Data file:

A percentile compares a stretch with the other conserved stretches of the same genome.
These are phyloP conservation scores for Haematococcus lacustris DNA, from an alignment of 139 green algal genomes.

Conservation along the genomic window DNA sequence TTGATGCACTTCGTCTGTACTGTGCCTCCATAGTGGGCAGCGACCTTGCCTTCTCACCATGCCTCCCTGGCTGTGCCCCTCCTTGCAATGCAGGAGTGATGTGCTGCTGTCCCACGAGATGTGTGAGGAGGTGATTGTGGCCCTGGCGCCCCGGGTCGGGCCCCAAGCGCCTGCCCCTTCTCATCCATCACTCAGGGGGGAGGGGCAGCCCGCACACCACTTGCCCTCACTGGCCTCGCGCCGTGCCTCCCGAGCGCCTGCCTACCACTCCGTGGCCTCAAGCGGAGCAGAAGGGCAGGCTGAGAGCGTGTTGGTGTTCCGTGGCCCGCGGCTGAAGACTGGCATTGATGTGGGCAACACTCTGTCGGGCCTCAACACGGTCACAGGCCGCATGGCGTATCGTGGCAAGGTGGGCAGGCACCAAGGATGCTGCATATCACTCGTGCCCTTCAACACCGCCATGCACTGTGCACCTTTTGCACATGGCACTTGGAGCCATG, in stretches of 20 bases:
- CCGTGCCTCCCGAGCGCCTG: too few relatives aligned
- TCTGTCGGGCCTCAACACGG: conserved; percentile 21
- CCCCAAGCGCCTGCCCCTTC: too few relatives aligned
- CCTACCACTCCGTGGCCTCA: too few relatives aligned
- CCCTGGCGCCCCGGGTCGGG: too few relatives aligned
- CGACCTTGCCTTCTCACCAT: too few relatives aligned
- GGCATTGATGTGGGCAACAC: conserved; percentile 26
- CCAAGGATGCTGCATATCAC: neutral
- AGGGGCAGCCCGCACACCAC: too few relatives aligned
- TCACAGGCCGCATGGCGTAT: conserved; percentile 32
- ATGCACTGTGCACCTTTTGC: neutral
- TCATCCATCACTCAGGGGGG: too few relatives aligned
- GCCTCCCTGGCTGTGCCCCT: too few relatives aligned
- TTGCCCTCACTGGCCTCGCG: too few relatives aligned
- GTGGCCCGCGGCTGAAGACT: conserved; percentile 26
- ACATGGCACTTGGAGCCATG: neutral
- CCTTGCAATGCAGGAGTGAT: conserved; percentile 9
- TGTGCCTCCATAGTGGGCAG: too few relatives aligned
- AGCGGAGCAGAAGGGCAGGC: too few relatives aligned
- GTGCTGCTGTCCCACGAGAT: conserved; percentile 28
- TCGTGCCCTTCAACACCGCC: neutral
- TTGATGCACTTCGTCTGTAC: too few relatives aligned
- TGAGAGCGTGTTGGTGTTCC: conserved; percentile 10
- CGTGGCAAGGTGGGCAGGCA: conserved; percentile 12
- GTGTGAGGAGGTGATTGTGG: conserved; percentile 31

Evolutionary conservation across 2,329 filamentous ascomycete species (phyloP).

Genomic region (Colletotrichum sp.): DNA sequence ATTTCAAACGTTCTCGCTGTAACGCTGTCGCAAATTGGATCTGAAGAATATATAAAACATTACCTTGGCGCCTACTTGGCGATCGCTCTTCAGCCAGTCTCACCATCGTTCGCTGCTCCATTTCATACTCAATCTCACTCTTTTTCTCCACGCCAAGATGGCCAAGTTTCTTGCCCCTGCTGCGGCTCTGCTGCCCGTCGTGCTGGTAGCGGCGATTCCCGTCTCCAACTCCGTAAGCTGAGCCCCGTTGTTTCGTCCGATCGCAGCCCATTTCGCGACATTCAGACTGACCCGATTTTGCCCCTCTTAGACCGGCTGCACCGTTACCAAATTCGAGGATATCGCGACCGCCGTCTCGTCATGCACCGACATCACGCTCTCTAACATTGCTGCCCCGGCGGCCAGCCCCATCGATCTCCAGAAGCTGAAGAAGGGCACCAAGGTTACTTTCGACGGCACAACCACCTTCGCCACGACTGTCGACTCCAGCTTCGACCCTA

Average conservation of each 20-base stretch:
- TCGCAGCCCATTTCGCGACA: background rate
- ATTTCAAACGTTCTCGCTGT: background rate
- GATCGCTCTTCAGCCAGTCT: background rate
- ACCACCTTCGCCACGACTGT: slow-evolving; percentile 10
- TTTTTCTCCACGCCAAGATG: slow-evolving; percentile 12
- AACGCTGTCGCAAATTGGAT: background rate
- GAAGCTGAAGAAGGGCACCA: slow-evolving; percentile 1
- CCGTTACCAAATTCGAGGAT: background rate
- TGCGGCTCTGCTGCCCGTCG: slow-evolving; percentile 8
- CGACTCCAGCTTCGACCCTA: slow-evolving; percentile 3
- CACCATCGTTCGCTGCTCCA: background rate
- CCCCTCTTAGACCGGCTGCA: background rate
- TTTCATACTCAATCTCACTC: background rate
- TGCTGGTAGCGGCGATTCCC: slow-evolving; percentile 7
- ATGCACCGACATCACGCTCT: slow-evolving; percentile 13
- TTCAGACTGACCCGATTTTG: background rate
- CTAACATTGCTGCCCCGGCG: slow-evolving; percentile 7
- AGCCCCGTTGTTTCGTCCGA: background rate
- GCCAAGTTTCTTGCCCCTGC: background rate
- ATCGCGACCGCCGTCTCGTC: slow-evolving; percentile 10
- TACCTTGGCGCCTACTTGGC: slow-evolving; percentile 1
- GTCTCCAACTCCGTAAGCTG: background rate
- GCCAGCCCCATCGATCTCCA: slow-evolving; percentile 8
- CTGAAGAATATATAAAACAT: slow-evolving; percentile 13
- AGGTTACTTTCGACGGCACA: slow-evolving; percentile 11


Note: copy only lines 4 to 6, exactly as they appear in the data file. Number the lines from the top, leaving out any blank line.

- CCGTGCCTCCCGAGCGCCTG: too few relatives aligned
- TCTGTCGGGCCTCAACACGG: conserved; percentile 21
- CCCCAAGCGCCTGCCCCTTC: too few relatives aligned